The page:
Beautiful Women over 50: Gwendie’s Postsecret


There’s a blog that’s getting lots of attention.  It’s called “postsecrets”  (http://www.postsecret.com).  People send in anonymous handmade postcards with a personal secret on the back.  Things like “I wish my life were exciting”, and “When you see me in public and I seem to be reading a book, I’m really eavesdropping on you”.  Some are darker, more intimate.  I’ve been thinking about sending in one myself.  One of the things that holds me back is that, unlike the postcard makers who get their submissions posted, I’m not the least little bit creative in the visual sense.  Check out the website to see what I mean.

But my secret, like most of the ones on the website, is one that possibly a lot of other people, especially women, share with me.  It is this: I don’t feel sorry for women whose husbands have died; I feel envious.

There, I’ve said it.  Another problem with this secret, unlike the ones on the website, is that it needs more explanation to make any sense.  And that won’t fit so easily on a postcard.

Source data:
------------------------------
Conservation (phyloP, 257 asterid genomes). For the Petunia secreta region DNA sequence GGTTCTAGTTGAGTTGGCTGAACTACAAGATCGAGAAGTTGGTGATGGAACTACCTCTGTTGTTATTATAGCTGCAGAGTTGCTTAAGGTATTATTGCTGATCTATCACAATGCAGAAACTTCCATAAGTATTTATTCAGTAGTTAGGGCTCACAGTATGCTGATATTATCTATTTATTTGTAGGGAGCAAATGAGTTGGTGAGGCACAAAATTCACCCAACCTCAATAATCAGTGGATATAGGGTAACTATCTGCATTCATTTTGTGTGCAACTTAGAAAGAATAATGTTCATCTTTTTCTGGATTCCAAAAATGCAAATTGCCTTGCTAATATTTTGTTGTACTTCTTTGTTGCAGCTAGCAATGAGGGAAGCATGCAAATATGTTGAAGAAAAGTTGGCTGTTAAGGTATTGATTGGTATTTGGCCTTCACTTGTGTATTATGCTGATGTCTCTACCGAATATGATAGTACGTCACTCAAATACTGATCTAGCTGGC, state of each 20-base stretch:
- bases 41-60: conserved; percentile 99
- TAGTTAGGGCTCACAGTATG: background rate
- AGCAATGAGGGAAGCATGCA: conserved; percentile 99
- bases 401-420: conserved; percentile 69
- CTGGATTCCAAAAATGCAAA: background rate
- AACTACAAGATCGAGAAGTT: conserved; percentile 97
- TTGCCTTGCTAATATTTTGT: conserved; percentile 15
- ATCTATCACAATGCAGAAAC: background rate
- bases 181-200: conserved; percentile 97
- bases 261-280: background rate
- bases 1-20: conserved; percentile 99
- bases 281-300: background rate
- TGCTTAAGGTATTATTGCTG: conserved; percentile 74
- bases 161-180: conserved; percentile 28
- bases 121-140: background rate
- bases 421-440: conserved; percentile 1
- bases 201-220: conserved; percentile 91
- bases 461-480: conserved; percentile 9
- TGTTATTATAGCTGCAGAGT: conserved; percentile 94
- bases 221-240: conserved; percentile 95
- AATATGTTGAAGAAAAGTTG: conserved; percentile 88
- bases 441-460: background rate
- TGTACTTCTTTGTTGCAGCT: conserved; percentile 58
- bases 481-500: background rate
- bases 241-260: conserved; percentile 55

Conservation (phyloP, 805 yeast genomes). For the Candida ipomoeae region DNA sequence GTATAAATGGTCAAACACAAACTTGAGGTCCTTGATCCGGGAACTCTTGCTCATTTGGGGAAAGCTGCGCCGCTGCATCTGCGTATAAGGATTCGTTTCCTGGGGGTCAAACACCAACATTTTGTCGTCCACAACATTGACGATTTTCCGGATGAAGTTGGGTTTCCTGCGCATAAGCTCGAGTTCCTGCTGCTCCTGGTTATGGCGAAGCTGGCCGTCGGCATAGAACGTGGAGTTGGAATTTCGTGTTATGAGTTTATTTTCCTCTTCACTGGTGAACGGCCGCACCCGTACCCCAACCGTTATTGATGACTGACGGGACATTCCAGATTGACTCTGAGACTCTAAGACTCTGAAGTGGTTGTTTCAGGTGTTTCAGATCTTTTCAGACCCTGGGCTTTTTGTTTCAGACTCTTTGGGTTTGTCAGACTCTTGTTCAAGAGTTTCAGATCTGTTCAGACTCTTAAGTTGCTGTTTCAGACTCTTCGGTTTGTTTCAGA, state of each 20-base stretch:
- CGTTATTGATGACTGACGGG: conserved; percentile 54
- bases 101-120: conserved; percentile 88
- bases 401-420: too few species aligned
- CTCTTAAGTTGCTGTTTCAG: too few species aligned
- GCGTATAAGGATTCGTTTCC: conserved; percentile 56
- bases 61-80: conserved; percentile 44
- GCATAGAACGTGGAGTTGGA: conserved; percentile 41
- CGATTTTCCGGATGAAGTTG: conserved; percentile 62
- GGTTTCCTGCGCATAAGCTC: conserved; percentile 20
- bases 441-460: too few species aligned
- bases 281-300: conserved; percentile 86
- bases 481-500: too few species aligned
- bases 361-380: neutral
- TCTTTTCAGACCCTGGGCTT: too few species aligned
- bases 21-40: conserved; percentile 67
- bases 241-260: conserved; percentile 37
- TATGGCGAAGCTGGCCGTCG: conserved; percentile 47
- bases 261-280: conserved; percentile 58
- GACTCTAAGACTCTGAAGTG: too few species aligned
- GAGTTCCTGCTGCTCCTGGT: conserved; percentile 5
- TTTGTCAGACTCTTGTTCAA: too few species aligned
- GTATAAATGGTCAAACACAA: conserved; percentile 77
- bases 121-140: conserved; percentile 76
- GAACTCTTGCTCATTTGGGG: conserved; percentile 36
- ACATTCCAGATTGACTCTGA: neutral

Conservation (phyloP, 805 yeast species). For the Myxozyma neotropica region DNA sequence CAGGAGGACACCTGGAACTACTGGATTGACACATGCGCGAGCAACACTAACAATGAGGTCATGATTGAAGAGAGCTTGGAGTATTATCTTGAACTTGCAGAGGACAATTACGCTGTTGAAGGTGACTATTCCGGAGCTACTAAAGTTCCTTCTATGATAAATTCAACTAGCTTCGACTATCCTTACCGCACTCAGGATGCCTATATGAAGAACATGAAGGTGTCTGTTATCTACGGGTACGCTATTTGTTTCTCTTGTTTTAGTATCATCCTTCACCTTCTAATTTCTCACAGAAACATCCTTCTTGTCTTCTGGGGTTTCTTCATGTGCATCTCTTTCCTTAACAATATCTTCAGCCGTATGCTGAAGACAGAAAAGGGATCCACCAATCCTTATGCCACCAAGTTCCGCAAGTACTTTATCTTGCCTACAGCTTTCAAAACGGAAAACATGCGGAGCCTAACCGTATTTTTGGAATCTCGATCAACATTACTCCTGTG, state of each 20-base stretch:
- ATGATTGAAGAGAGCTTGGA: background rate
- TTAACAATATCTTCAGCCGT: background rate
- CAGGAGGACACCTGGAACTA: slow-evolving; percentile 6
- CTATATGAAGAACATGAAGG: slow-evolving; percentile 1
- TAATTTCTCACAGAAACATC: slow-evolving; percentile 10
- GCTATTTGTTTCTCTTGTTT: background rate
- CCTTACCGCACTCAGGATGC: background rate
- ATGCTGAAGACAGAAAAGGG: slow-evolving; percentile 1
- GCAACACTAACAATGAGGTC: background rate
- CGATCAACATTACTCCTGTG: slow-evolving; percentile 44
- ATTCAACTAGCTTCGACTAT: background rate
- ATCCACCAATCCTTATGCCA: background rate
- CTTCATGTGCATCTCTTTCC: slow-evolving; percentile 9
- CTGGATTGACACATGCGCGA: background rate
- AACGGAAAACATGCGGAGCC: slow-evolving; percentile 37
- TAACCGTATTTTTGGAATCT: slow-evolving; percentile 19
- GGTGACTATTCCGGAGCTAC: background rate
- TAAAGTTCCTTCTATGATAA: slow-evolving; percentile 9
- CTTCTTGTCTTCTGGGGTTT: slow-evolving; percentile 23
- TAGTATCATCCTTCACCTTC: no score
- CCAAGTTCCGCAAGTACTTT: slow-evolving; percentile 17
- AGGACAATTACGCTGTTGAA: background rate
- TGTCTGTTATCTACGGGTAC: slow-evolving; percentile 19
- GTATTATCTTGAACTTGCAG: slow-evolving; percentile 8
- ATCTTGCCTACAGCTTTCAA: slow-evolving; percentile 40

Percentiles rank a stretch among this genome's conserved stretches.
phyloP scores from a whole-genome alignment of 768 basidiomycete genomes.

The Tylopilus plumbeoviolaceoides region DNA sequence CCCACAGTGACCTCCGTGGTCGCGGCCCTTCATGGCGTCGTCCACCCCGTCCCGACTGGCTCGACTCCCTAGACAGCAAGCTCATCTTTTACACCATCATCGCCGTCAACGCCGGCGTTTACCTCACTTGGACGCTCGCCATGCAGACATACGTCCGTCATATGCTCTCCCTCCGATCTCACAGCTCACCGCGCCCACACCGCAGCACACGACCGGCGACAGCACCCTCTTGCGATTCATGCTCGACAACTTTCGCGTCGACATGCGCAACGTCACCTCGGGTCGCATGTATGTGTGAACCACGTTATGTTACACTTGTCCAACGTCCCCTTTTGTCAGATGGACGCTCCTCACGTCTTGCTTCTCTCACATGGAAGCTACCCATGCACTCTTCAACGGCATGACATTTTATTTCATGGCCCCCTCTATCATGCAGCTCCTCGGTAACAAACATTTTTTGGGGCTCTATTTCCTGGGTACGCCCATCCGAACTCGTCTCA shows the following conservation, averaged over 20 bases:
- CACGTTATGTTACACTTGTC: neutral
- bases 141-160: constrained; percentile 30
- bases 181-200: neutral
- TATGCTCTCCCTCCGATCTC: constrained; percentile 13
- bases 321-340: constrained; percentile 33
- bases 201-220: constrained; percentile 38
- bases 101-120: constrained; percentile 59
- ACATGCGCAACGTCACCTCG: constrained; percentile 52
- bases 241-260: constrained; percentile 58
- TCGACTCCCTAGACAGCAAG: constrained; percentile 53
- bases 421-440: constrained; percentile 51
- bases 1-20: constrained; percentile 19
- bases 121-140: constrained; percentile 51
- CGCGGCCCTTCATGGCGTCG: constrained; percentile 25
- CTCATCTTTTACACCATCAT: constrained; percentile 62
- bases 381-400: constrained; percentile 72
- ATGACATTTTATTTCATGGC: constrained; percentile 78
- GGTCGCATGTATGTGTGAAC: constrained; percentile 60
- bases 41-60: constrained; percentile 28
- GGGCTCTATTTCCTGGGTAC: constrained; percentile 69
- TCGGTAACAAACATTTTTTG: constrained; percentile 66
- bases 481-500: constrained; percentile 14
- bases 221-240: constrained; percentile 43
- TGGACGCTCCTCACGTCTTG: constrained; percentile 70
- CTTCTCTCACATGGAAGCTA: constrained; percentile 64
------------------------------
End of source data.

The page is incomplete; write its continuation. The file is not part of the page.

I have friends and relatives (sometimes these are the same people), men and women, whose marriage partner died, and they were devastated.  They grieved and cried and missed their mate fiercely.  They yearned to have him or her back.  Some of them really look forward to reuniting in heaven.  They feel awful, at least for awhile, sometimes for a long while.  But still I am envious.

Here’s why:  to feel that bad about the loss of a spouse, there must have been a lot of good things about the marriage.  Good times, good experiences, good feelings to be so acutely missed.  Even the good memories are bittersweet; they remind my friends of their depth of their loss.

I never had that.  So I am envious.

I would trade places in a heartbeat.

Losing My Father, Age 94